On the 22nd of November, 1963, the terrible tragedy happened in Dallas, Texas. At that date, John F. Kennedy had lost his life with assassination. Jackie became a widow at the age of 34, and millions of people was shocked with the incident.
Short after her husband’s passing, Jackie started to work on the John F. Kennedy Presidential Library and Museum.
In 1968, Jackie married with Aristotle Onassis. And in 1975, Aristotle passed away, and she became an editor at Viking Press in New York City.
In 1994, Jackie passed away due to non-Hodgkins lymphoma, and she was buried next to JFK, at the Arlington National Cemetery, outside of Washington D.C.
Her formey bodyguard, Clintt Hill had talked about Jackie in recent interviews. He was working with President Eisenhower in Denver, Colorado, after he became a special agent for counterintelligence for the Department of the army.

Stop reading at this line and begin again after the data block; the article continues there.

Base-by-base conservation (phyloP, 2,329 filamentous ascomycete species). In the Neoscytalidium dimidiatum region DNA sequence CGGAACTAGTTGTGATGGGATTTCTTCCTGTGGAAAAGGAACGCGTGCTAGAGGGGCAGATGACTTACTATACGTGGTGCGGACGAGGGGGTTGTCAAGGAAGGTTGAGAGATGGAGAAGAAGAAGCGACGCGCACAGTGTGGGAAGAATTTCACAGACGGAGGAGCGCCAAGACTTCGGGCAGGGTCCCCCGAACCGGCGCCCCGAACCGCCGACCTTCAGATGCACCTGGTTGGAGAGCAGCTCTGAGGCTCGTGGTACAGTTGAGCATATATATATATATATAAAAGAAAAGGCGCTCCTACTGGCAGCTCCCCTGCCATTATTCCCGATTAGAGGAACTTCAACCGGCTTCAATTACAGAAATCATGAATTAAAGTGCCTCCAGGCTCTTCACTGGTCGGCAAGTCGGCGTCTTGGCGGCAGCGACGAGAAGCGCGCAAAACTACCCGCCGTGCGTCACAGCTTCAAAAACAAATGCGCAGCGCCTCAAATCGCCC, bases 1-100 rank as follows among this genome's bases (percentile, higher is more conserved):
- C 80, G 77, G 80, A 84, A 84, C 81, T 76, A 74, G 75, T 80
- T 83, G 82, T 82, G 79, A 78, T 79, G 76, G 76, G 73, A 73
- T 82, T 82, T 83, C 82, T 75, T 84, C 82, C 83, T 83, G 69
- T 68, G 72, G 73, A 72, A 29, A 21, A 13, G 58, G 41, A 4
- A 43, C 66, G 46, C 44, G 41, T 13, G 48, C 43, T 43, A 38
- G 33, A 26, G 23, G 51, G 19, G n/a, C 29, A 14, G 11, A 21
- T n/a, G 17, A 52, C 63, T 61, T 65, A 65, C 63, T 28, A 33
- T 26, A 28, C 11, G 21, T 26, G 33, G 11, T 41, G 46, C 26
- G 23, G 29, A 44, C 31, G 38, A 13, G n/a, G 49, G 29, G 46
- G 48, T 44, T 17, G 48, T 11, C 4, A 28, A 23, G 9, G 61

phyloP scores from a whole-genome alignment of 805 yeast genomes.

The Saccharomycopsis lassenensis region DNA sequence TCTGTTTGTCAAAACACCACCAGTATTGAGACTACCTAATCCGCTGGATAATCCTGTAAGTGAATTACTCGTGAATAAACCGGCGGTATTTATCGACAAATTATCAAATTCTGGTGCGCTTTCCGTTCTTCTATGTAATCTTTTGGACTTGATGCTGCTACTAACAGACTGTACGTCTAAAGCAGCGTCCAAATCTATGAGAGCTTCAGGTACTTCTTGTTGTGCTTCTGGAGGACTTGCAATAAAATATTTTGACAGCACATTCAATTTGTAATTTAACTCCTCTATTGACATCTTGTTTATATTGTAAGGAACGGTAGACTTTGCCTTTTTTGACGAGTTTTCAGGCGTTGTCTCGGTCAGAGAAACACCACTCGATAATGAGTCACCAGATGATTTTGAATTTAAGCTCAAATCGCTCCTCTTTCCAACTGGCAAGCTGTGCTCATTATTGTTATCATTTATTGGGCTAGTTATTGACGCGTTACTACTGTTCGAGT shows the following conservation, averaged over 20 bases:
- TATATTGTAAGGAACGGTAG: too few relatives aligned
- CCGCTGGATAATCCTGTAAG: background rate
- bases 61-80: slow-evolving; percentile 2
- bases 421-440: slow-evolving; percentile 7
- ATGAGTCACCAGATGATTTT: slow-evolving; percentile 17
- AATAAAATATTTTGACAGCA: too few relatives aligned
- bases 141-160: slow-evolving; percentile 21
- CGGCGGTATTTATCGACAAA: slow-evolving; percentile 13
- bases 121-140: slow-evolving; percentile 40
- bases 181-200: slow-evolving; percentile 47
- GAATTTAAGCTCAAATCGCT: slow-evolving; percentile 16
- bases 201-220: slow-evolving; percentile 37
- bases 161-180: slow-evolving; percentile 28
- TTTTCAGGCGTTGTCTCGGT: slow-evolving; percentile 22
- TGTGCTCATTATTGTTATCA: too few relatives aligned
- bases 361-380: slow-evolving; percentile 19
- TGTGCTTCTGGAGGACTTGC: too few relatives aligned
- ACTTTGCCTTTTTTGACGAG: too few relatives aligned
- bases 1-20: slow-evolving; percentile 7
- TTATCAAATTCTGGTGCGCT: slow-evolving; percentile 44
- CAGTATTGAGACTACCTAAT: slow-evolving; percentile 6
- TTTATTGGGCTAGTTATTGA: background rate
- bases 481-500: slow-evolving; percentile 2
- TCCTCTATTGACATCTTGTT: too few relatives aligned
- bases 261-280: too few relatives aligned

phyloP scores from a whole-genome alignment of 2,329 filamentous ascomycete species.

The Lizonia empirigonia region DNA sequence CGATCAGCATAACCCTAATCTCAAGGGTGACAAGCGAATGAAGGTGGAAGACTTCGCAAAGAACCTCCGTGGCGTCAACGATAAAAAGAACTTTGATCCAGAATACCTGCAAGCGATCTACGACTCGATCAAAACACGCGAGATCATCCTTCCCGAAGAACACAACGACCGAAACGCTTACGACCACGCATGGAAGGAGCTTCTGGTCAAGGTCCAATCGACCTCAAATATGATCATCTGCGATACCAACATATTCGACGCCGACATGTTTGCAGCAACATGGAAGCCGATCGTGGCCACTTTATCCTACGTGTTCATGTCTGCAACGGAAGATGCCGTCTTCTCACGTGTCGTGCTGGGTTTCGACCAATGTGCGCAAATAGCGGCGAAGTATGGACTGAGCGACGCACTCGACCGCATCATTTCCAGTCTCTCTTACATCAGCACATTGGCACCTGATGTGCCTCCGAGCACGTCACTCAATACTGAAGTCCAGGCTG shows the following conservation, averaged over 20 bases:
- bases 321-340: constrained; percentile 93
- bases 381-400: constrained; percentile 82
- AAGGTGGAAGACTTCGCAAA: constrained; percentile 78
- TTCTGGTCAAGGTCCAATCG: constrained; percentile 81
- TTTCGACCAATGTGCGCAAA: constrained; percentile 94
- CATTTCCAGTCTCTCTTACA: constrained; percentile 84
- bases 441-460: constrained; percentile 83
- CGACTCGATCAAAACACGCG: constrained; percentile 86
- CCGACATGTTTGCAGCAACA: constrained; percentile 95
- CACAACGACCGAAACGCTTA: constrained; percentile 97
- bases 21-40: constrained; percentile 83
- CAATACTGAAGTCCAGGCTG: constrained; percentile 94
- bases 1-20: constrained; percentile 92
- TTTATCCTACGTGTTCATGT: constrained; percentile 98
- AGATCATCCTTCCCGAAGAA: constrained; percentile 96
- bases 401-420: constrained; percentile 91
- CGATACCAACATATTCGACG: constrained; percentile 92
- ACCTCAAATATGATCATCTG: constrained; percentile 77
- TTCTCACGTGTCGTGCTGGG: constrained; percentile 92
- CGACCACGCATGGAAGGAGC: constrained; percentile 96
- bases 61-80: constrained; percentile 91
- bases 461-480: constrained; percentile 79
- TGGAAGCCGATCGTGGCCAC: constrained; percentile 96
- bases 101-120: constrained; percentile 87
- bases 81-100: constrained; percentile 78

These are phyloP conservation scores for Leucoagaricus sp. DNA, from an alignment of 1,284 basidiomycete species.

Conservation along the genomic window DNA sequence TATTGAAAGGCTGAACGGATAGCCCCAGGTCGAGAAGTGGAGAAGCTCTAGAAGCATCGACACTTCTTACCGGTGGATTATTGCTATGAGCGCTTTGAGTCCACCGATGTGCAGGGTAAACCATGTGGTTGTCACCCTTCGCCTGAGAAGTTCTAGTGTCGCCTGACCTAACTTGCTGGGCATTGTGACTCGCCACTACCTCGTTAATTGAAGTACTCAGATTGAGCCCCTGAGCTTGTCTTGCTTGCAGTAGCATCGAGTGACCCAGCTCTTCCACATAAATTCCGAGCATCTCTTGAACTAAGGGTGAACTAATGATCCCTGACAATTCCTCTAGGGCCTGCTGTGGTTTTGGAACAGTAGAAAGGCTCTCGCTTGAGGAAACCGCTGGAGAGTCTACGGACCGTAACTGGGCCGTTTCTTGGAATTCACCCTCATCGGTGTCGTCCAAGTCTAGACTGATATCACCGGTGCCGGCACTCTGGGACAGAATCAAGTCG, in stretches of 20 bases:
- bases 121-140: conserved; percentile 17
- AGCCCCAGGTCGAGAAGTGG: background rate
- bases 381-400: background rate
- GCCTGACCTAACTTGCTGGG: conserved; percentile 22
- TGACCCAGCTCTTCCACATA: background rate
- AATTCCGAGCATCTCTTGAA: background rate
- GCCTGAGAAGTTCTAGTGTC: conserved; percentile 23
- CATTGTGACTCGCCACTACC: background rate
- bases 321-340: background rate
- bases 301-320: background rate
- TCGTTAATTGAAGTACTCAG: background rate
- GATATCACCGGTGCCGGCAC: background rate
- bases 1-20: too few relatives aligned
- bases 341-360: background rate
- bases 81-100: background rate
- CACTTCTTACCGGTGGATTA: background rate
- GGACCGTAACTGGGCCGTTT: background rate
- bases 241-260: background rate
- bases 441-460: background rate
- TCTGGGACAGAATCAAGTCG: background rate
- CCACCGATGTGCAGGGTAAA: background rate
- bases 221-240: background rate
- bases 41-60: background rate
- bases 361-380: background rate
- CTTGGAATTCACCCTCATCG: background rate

““Okay, we’ve decided what we’re going to do. You’re going to be assigned to Mrs. Kennedy.” And I was really disgusted,” Hill revealed.
“I didn’t want that assignment. I had seen what former first ladies did. Fashion shows, tea parties, ballet school. I didn’t want any part of that.”
As he met with Jackie, Hill learned that Jackie was not the same First Ladies he had seen before. They had a incredible relationship.
“She wanted the children to be brought up as normal children. Nothing special. The agents were to treat them as if they were just one of their own. If the kids fell down, they got up. You didn’t help them. They had to learn all this stuff on their own. She wanted to avoid as much publicity as she could for the children and for herself,” Hill shared.